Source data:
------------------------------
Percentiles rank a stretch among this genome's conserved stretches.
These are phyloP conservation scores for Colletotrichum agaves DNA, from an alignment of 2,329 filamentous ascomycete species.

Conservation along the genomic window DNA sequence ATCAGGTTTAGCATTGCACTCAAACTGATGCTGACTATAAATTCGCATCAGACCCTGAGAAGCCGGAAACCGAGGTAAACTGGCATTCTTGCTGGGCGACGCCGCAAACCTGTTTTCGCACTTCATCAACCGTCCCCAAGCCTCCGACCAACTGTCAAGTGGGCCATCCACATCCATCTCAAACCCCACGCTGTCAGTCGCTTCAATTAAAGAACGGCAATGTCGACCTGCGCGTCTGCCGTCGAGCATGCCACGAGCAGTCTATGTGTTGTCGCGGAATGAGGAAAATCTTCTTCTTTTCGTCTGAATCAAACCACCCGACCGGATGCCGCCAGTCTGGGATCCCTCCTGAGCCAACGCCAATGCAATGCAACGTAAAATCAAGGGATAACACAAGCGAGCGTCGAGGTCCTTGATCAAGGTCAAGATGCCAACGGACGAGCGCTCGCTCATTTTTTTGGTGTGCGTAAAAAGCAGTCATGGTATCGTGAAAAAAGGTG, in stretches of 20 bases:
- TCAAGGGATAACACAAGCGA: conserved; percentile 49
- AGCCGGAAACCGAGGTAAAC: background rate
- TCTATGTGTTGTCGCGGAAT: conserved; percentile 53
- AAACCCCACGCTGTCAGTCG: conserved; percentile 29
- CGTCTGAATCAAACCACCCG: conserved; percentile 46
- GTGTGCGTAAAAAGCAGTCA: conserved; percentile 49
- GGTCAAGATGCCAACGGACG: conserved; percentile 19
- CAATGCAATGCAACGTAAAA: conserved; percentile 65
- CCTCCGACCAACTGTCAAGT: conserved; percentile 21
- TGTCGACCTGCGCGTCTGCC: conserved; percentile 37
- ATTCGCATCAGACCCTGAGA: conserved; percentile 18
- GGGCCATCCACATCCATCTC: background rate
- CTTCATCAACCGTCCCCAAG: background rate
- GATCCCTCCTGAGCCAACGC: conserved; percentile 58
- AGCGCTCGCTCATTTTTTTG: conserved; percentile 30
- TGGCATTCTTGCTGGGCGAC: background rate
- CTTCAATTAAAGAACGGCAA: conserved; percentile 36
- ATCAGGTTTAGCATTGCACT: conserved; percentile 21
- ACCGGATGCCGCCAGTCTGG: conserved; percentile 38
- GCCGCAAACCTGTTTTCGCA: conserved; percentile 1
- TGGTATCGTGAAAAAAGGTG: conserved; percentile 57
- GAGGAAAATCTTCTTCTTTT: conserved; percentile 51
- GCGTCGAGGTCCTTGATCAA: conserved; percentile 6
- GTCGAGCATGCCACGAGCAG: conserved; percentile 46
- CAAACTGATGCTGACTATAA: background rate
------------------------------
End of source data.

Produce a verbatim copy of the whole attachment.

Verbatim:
Percentiles rank a stretch among this genome's conserved stretches.
These are phyloP conservation scores for Colletotrichum agaves DNA, from an alignment of 2,329 filamentous ascomycete species.

Conservation along the genomic window DNA sequence ATCAGGTTTAGCATTGCACTCAAACTGATGCTGACTATAAATTCGCATCAGACCCTGAGAAGCCGGAAACCGAGGTAAACTGGCATTCTTGCTGGGCGACGCCGCAAACCTGTTTTCGCACTTCATCAACCGTCCCCAAGCCTCCGACCAACTGTCAAGTGGGCCATCCACATCCATCTCAAACCCCACGCTGTCAGTCGCTTCAATTAAAGAACGGCAATGTCGACCTGCGCGTCTGCCGTCGAGCATGCCACGAGCAGTCTATGTGTTGTCGCGGAATGAGGAAAATCTTCTTCTTTTCGTCTGAATCAAACCACCCGACCGGATGCCGCCAGTCTGGGATCCCTCCTGAGCCAACGCCAATGCAATGCAACGTAAAATCAAGGGATAACACAAGCGAGCGTCGAGGTCCTTGATCAAGGTCAAGATGCCAACGGACGAGCGCTCGCTCATTTTTTTGGTGTGCGTAAAAAGCAGTCATGGTATCGTGAAAAAAGGTG, in stretches of 20 bases:
- TCAAGGGATAACACAAGCGA: conserved; percentile 49
- AGCCGGAAACCGAGGTAAAC: background rate
- TCTATGTGTTGTCGCGGAAT: conserved; percentile 53
- AAACCCCACGCTGTCAGTCG: conserved; percentile 29
- CGTCTGAATCAAACCACCCG: conserved; percentile 46
- GTGTGCGTAAAAAGCAGTCA: conserved; percentile 49
- GGTCAAGATGCCAACGGACG: conserved; percentile 19
- CAATGCAATGCAACGTAAAA: conserved; percentile 65
- CCTCCGACCAACTGTCAAGT: conserved; percentile 21
- TGTCGACCTGCGCGTCTGCC: conserved; percentile 37
- ATTCGCATCAGACCCTGAGA: conserved; percentile 18
- GGGCCATCCACATCCATCTC: background rate
- CTTCATCAACCGTCCCCAAG: background rate
- GATCCCTCCTGAGCCAACGC: conserved; percentile 58
- AGCGCTCGCTCATTTTTTTG: conserved; percentile 30
- TGGCATTCTTGCTGGGCGAC: background rate
- CTTCAATTAAAGAACGGCAA: conserved; percentile 36
- ATCAGGTTTAGCATTGCACT: conserved; percentile 21
- ACCGGATGCCGCCAGTCTGG: conserved; percentile 38
- GCCGCAAACCTGTTTTCGCA: conserved; percentile 1
- TGGTATCGTGAAAAAAGGTG: conserved; percentile 57
- GAGGAAAATCTTCTTCTTTT: conserved; percentile 51
- GCGTCGAGGTCCTTGATCAA: conserved; percentile 6
- GTCGAGCATGCCACGAGCAG: conserved; percentile 46
- CAAACTGATGCTGACTATAA: background rate